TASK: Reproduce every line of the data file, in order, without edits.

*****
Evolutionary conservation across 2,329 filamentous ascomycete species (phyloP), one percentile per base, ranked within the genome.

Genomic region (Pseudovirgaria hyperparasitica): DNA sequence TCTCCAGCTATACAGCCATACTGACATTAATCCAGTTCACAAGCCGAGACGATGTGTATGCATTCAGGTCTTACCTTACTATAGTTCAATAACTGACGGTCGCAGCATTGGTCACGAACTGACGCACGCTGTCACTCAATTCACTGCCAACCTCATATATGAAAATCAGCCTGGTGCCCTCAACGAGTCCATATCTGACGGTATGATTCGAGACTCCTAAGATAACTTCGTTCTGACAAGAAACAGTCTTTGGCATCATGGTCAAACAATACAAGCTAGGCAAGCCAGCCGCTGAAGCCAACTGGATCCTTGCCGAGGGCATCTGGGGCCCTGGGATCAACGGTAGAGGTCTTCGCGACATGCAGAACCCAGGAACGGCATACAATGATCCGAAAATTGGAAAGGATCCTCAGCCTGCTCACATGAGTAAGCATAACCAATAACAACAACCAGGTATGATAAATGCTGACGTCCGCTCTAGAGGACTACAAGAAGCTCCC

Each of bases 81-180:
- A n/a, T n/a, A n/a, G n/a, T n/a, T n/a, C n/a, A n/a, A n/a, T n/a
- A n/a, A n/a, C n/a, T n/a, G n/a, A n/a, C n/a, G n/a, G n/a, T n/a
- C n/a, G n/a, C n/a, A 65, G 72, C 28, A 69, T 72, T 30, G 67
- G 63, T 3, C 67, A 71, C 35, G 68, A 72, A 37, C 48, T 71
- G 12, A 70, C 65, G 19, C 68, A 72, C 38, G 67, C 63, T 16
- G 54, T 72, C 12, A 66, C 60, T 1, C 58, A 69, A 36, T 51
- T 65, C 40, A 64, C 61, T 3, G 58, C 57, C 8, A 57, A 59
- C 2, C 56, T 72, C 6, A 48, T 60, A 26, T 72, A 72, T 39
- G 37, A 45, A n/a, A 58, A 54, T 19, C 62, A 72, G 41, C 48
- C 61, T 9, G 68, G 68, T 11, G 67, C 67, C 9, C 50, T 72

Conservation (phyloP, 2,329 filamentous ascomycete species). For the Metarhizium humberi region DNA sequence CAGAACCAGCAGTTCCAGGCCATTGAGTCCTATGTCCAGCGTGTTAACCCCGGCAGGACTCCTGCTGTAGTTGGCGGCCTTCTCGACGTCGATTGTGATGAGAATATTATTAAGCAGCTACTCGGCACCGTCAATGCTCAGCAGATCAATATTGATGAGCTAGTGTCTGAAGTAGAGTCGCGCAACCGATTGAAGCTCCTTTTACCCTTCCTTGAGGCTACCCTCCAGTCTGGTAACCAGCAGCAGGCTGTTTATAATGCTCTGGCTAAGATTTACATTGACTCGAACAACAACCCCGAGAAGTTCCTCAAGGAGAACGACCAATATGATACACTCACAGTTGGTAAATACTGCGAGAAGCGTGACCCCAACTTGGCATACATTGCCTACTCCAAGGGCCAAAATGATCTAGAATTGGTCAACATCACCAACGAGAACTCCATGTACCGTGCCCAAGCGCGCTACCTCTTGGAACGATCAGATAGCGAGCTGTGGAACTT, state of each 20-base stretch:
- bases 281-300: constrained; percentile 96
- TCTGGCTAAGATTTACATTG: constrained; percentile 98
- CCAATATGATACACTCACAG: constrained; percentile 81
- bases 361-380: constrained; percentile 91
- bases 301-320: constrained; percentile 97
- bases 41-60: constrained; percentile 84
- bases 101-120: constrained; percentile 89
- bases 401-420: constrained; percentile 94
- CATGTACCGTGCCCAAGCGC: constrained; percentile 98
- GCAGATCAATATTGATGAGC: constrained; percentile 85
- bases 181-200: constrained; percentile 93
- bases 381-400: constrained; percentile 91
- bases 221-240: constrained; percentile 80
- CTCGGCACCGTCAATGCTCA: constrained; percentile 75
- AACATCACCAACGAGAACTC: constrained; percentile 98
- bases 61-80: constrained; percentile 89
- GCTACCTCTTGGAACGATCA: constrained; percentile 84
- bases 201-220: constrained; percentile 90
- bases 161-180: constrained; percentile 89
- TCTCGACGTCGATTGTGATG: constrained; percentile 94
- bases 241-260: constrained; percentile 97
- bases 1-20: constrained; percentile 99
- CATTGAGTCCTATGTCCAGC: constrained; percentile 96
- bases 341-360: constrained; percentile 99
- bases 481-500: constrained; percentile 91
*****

Evolutionary conservation across 2,329 filamentous ascomycete species (phyloP), one percentile per base, ranked within the genome.

Genomic region (Pseudovirgaria hyperparasitica): DNA sequence TCTCCAGCTATACAGCCATACTGACATTAATCCAGTTCACAAGCCGAGACGATGTGTATGCATTCAGGTCTTACCTTACTATAGTTCAATAACTGACGGTCGCAGCATTGGTCACGAACTGACGCACGCTGTCACTCAATTCACTGCCAACCTCATATATGAAAATCAGCCTGGTGCCCTCAACGAGTCCATATCTGACGGTATGATTCGAGACTCCTAAGATAACTTCGTTCTGACAAGAAACAGTCTTTGGCATCATGGTCAAACAATACAAGCTAGGCAAGCCAGCCGCTGAAGCCAACTGGATCCTTGCCGAGGGCATCTGGGGCCCTGGGATCAACGGTAGAGGTCTTCGCGACATGCAGAACCCAGGAACGGCATACAATGATCCGAAAATTGGAAAGGATCCTCAGCCTGCTCACATGAGTAAGCATAACCAATAACAACAACCAGGTATGATAAATGCTGACGTCCGCTCTAGAGGACTACAAGAAGCTCCC

Each of bases 81-180:
- A n/a, T n/a, A n/a, G n/a, T n/a, T n/a, C n/a, A n/a, A n/a, T n/a
- A n/a, A n/a, C n/a, T n/a, G n/a, A n/a, C n/a, G n/a, G n/a, T n/a
- C n/a, G n/a, C n/a, A 65, G 72, C 28, A 69, T 72, T 30, G 67
- G 63, T 3, C 67, A 71, C 35, G 68, A 72, A 37, C 48, T 71
- G 12, A 70, C 65, G 19, C 68, A 72, C 38, G 67, C 63, T 16
- G 54, T 72, C 12, A 66, C 60, T 1, C 58, A 69, A 36, T 51
- T 65, C 40, A 64, C 61, T 3, G 58, C 57, C 8, A 57, A 59
- C 2, C 56, T 72, C 6, A 48, T 60, A 26, T 72, A 72, T 39
- G 37, A 45, A n/a, A 58, A 54, T 19, C 62, A 72, G 41, C 48
- C 61, T 9, G 68, G 68, T 11, G 67, C 67, C 9, C 50, T 72

Conservation (phyloP, 2,329 filamentous ascomycete species). For the Metarhizium humberi region DNA sequence CAGAACCAGCAGTTCCAGGCCATTGAGTCCTATGTCCAGCGTGTTAACCCCGGCAGGACTCCTGCTGTAGTTGGCGGCCTTCTCGACGTCGATTGTGATGAGAATATTATTAAGCAGCTACTCGGCACCGTCAATGCTCAGCAGATCAATATTGATGAGCTAGTGTCTGAAGTAGAGTCGCGCAACCGATTGAAGCTCCTTTTACCCTTCCTTGAGGCTACCCTCCAGTCTGGTAACCAGCAGCAGGCTGTTTATAATGCTCTGGCTAAGATTTACATTGACTCGAACAACAACCCCGAGAAGTTCCTCAAGGAGAACGACCAATATGATACACTCACAGTTGGTAAATACTGCGAGAAGCGTGACCCCAACTTGGCATACATTGCCTACTCCAAGGGCCAAAATGATCTAGAATTGGTCAACATCACCAACGAGAACTCCATGTACCGTGCCCAAGCGCGCTACCTCTTGGAACGATCAGATAGCGAGCTGTGGAACTT, state of each 20-base stretch:
- bases 281-300: constrained; percentile 96
- TCTGGCTAAGATTTACATTG: constrained; percentile 98
- CCAATATGATACACTCACAG: constrained; percentile 81
- bases 361-380: constrained; percentile 91
- bases 301-320: constrained; percentile 97
- bases 41-60: constrained; percentile 84
- bases 101-120: constrained; percentile 89
- bases 401-420: constrained; percentile 94
- CATGTACCGTGCCCAAGCGC: constrained; percentile 98
- GCAGATCAATATTGATGAGC: constrained; percentile 85
- bases 181-200: constrained; percentile 93
- bases 381-400: constrained; percentile 91
- bases 221-240: constrained; percentile 80
- CTCGGCACCGTCAATGCTCA: constrained; percentile 75
- AACATCACCAACGAGAACTC: constrained; percentile 98
- bases 61-80: constrained; percentile 89
- GCTACCTCTTGGAACGATCA: constrained; percentile 84
- bases 201-220: constrained; percentile 90
- bases 161-180: constrained; percentile 89
- TCTCGACGTCGATTGTGATG: constrained; percentile 94
- bases 241-260: constrained; percentile 97
- bases 1-20: constrained; percentile 99
- CATTGAGTCCTATGTCCAGC: constrained; percentile 96
- bases 341-360: constrained; percentile 99
- bases 481-500: constrained; percentile 91